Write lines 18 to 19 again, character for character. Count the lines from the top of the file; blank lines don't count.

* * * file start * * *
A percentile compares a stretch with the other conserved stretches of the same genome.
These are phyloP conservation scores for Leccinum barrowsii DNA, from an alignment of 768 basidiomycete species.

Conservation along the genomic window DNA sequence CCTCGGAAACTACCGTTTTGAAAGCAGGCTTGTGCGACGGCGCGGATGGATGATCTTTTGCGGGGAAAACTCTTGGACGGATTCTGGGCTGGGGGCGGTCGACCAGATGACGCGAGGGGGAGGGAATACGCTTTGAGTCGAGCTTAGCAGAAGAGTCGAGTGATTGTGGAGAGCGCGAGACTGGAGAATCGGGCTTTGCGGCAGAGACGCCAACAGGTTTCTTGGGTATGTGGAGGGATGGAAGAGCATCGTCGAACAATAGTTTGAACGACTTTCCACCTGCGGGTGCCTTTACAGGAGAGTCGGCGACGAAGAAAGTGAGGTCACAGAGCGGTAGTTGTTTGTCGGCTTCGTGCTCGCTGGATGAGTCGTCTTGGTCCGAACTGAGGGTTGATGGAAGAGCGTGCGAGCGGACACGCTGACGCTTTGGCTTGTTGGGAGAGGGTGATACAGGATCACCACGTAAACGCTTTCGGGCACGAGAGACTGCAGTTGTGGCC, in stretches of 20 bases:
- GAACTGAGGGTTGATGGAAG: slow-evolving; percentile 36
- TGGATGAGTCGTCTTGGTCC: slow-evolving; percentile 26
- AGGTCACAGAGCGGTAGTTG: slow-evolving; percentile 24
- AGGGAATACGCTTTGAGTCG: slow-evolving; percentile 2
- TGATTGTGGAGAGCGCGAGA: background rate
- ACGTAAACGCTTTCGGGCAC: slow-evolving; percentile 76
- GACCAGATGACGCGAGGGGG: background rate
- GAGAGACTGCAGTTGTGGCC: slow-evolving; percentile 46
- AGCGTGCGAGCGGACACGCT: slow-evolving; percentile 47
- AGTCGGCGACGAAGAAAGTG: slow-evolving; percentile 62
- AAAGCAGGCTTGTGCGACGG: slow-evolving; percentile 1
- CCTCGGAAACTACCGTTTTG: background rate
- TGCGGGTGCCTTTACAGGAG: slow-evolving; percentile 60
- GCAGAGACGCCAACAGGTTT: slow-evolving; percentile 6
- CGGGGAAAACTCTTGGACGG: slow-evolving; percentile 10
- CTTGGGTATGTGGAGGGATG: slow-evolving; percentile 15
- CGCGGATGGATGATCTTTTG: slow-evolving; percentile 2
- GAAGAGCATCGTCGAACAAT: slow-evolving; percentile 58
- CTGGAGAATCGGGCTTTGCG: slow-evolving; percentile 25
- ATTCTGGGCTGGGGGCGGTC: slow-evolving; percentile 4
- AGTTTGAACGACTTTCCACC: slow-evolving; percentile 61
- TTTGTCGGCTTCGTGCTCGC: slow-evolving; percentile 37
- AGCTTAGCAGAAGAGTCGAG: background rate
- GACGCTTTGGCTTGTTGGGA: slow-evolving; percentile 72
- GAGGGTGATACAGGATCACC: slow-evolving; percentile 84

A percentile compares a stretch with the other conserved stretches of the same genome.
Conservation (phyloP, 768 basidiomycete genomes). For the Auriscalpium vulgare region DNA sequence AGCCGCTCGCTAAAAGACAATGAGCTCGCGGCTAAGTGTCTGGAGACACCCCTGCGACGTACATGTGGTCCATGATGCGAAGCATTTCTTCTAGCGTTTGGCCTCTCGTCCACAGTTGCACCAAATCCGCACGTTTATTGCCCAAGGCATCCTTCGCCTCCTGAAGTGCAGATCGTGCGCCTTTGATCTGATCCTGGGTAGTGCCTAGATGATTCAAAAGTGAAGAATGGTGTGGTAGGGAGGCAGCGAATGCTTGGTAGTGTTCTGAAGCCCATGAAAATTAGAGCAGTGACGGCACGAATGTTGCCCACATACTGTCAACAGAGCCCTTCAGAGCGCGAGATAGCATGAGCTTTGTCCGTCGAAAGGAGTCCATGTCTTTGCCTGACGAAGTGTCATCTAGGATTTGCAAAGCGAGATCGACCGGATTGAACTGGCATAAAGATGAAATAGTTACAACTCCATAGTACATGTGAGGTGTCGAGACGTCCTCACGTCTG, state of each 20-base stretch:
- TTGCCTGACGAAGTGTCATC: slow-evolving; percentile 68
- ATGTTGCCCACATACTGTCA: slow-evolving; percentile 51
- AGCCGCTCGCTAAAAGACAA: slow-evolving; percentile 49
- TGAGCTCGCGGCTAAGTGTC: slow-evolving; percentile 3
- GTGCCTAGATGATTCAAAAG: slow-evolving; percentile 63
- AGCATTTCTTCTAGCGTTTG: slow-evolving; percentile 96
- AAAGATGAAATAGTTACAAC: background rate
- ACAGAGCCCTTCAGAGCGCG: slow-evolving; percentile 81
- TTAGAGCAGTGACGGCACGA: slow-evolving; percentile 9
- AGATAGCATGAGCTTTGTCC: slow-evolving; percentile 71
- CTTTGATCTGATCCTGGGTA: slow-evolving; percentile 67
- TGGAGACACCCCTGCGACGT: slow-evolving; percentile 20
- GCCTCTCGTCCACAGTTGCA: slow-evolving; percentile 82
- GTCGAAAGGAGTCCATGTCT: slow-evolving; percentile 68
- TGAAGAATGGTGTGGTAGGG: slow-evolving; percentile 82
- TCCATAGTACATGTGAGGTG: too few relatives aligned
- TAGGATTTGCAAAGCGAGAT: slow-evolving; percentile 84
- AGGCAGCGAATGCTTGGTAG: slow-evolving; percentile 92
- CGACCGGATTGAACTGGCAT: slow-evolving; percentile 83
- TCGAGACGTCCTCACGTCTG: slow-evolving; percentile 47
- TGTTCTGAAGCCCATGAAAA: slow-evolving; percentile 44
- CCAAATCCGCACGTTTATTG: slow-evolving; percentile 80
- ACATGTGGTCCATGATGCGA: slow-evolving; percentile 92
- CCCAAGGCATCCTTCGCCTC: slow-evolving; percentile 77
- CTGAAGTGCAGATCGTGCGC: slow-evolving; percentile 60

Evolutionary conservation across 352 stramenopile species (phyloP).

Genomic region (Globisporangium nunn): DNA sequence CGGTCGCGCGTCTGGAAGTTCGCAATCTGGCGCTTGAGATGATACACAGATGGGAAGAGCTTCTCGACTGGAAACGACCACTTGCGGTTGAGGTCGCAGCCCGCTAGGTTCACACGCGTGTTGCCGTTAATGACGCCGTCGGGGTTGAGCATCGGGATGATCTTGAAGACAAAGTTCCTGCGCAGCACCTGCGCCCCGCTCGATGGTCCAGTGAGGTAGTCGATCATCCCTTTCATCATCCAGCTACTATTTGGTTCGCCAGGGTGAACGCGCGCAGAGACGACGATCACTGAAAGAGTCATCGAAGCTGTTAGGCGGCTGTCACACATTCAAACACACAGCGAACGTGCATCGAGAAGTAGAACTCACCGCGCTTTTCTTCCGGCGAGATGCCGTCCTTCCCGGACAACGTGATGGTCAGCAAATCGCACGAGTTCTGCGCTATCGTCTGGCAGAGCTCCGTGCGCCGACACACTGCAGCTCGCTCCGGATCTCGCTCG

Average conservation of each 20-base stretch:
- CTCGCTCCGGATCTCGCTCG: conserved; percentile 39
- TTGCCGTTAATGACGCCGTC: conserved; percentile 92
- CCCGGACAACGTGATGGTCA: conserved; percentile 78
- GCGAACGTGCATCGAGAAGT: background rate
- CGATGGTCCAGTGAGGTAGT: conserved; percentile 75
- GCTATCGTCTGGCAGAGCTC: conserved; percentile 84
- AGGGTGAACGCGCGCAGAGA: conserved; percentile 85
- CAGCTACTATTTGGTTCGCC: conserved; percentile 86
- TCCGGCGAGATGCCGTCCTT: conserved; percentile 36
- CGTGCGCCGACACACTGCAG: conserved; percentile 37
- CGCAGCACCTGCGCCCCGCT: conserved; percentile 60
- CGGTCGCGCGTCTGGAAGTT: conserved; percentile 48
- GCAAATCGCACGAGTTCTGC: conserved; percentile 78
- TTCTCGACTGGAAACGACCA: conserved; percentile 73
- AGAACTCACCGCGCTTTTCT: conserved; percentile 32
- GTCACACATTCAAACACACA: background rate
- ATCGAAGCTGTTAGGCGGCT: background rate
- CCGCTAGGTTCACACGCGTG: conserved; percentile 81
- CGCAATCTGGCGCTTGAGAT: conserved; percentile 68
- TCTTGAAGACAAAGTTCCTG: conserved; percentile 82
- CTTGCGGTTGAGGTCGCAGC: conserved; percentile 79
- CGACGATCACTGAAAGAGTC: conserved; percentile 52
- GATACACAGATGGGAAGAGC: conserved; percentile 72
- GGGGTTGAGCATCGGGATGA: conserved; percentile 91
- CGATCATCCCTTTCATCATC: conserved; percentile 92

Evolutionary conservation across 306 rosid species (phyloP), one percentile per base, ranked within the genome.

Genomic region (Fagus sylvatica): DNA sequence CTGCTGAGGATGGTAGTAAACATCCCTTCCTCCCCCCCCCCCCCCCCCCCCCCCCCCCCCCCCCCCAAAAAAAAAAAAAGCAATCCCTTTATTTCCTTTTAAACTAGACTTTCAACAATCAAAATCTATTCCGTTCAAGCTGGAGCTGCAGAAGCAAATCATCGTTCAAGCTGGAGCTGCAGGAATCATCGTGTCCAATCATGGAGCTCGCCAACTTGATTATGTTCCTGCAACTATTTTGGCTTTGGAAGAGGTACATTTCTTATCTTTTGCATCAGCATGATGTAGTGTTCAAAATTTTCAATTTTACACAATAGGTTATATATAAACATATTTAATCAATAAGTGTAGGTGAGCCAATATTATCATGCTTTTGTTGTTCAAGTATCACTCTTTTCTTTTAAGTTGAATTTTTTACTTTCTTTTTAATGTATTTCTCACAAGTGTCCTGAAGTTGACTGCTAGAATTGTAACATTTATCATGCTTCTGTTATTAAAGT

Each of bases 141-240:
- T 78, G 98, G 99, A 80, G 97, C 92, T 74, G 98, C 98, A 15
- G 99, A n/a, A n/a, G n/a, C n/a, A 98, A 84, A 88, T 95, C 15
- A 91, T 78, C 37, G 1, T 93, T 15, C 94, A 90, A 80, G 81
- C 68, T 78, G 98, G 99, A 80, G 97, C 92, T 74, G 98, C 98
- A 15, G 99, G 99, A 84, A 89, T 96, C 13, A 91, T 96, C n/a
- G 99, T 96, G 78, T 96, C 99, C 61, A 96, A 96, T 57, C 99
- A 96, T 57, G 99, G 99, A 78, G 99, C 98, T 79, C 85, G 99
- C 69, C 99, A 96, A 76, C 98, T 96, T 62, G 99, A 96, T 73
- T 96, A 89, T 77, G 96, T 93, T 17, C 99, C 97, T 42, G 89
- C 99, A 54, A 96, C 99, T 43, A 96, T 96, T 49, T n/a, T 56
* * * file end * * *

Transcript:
- CGGGGAAAACTCTTGGACGG: slow-evolving; percentile 10
- CTTGGGTATGTGGAGGGATG: slow-evolving; percentile 15